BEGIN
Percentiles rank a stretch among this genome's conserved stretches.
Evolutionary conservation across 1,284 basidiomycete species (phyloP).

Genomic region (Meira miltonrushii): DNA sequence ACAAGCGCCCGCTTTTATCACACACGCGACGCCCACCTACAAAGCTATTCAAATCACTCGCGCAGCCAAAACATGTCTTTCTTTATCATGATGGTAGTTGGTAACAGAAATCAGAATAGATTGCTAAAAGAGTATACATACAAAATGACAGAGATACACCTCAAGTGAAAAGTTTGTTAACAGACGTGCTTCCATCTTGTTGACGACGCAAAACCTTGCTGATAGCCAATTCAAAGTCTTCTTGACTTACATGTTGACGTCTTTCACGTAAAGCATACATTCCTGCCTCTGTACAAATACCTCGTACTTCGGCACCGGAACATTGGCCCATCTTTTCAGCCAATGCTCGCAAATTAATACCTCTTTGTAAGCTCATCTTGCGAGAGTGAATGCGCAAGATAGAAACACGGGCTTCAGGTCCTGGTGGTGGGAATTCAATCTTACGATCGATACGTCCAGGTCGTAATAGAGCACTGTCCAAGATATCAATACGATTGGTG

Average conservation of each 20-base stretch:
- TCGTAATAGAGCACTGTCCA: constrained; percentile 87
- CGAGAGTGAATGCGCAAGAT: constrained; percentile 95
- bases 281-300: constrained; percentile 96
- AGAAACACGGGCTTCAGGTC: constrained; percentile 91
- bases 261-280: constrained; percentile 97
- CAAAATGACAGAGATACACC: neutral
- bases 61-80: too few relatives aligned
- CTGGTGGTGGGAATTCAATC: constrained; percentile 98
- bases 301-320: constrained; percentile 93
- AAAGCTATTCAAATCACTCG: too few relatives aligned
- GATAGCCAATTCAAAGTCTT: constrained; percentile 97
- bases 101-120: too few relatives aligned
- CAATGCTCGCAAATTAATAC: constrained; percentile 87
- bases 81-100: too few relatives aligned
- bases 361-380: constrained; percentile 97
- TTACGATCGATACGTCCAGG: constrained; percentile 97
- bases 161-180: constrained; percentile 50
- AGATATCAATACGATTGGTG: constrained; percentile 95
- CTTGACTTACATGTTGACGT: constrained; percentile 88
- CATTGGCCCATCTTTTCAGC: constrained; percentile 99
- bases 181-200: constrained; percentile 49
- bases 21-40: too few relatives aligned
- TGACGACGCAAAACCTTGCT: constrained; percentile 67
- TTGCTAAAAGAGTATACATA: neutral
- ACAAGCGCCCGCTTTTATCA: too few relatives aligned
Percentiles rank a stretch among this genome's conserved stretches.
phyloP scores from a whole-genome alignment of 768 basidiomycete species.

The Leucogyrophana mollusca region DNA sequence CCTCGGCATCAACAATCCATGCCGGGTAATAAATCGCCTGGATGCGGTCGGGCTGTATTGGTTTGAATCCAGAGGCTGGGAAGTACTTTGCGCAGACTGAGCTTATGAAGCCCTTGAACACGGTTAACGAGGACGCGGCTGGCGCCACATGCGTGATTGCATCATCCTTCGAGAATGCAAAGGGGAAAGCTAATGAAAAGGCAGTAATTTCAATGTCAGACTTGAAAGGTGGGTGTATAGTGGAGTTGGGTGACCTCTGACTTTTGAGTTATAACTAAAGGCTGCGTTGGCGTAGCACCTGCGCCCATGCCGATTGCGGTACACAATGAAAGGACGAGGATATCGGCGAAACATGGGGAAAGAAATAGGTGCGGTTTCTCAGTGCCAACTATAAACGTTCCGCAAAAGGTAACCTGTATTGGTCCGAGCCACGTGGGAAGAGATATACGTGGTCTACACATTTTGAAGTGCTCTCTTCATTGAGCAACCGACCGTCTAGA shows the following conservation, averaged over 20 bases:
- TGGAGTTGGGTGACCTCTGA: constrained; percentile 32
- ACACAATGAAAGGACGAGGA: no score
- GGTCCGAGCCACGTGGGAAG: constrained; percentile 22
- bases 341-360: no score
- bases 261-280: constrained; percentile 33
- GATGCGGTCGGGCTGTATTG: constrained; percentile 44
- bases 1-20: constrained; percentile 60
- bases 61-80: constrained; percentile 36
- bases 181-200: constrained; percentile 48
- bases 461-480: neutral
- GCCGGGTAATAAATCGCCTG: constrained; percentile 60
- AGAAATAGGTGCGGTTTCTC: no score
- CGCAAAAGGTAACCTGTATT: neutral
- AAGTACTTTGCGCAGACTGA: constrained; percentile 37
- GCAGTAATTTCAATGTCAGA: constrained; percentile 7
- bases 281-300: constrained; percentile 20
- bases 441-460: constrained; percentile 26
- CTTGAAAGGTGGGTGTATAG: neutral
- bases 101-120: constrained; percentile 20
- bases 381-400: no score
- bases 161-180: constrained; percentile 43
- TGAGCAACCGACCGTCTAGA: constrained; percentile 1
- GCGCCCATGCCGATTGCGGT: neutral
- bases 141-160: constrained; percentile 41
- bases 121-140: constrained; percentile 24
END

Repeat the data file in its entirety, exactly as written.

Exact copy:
Percentiles rank a stretch among this genome's conserved stretches.
Evolutionary conservation across 1,284 basidiomycete species (phyloP).

Genomic region (Meira miltonrushii): DNA sequence ACAAGCGCCCGCTTTTATCACACACGCGACGCCCACCTACAAAGCTATTCAAATCACTCGCGCAGCCAAAACATGTCTTTCTTTATCATGATGGTAGTTGGTAACAGAAATCAGAATAGATTGCTAAAAGAGTATACATACAAAATGACAGAGATACACCTCAAGTGAAAAGTTTGTTAACAGACGTGCTTCCATCTTGTTGACGACGCAAAACCTTGCTGATAGCCAATTCAAAGTCTTCTTGACTTACATGTTGACGTCTTTCACGTAAAGCATACATTCCTGCCTCTGTACAAATACCTCGTACTTCGGCACCGGAACATTGGCCCATCTTTTCAGCCAATGCTCGCAAATTAATACCTCTTTGTAAGCTCATCTTGCGAGAGTGAATGCGCAAGATAGAAACACGGGCTTCAGGTCCTGGTGGTGGGAATTCAATCTTACGATCGATACGTCCAGGTCGTAATAGAGCACTGTCCAAGATATCAATACGATTGGTG

Average conservation of each 20-base stretch:
- TCGTAATAGAGCACTGTCCA: constrained; percentile 87
- CGAGAGTGAATGCGCAAGAT: constrained; percentile 95
- bases 281-300: constrained; percentile 96
- AGAAACACGGGCTTCAGGTC: constrained; percentile 91
- bases 261-280: constrained; percentile 97
- CAAAATGACAGAGATACACC: neutral
- bases 61-80: too few relatives aligned
- CTGGTGGTGGGAATTCAATC: constrained; percentile 98
- bases 301-320: constrained; percentile 93
- AAAGCTATTCAAATCACTCG: too few relatives aligned
- GATAGCCAATTCAAAGTCTT: constrained; percentile 97
- bases 101-120: too few relatives aligned
- CAATGCTCGCAAATTAATAC: constrained; percentile 87
- bases 81-100: too few relatives aligned
- bases 361-380: constrained; percentile 97
- TTACGATCGATACGTCCAGG: constrained; percentile 97
- bases 161-180: constrained; percentile 50
- AGATATCAATACGATTGGTG: constrained; percentile 95
- CTTGACTTACATGTTGACGT: constrained; percentile 88
- CATTGGCCCATCTTTTCAGC: constrained; percentile 99
- bases 181-200: constrained; percentile 49
- bases 21-40: too few relatives aligned
- TGACGACGCAAAACCTTGCT: constrained; percentile 67
- TTGCTAAAAGAGTATACATA: neutral
- ACAAGCGCCCGCTTTTATCA: too few relatives aligned
Percentiles rank a stretch among this genome's conserved stretches.
phyloP scores from a whole-genome alignment of 768 basidiomycete species.

The Leucogyrophana mollusca region DNA sequence CCTCGGCATCAACAATCCATGCCGGGTAATAAATCGCCTGGATGCGGTCGGGCTGTATTGGTTTGAATCCAGAGGCTGGGAAGTACTTTGCGCAGACTGAGCTTATGAAGCCCTTGAACACGGTTAACGAGGACGCGGCTGGCGCCACATGCGTGATTGCATCATCCTTCGAGAATGCAAAGGGGAAAGCTAATGAAAAGGCAGTAATTTCAATGTCAGACTTGAAAGGTGGGTGTATAGTGGAGTTGGGTGACCTCTGACTTTTGAGTTATAACTAAAGGCTGCGTTGGCGTAGCACCTGCGCCCATGCCGATTGCGGTACACAATGAAAGGACGAGGATATCGGCGAAACATGGGGAAAGAAATAGGTGCGGTTTCTCAGTGCCAACTATAAACGTTCCGCAAAAGGTAACCTGTATTGGTCCGAGCCACGTGGGAAGAGATATACGTGGTCTACACATTTTGAAGTGCTCTCTTCATTGAGCAACCGACCGTCTAGA shows the following conservation, averaged over 20 bases:
- TGGAGTTGGGTGACCTCTGA: constrained; percentile 32
- ACACAATGAAAGGACGAGGA: no score
- GGTCCGAGCCACGTGGGAAG: constrained; percentile 22
- bases 341-360: no score
- bases 261-280: constrained; percentile 33
- GATGCGGTCGGGCTGTATTG: constrained; percentile 44
- bases 1-20: constrained; percentile 60
- bases 61-80: constrained; percentile 36
- bases 181-200: constrained; percentile 48
- bases 461-480: neutral
- GCCGGGTAATAAATCGCCTG: constrained; percentile 60
- AGAAATAGGTGCGGTTTCTC: no score
- CGCAAAAGGTAACCTGTATT: neutral
- AAGTACTTTGCGCAGACTGA: constrained; percentile 37
- GCAGTAATTTCAATGTCAGA: constrained; percentile 7
- bases 281-300: constrained; percentile 20
- bases 441-460: constrained; percentile 26
- CTTGAAAGGTGGGTGTATAG: neutral
- bases 101-120: constrained; percentile 20
- bases 381-400: no score
- bases 161-180: constrained; percentile 43
- TGAGCAACCGACCGTCTAGA: constrained; percentile 1
- GCGCCCATGCCGATTGCGGT: neutral
- bases 141-160: constrained; percentile 41
- bases 121-140: constrained; percentile 24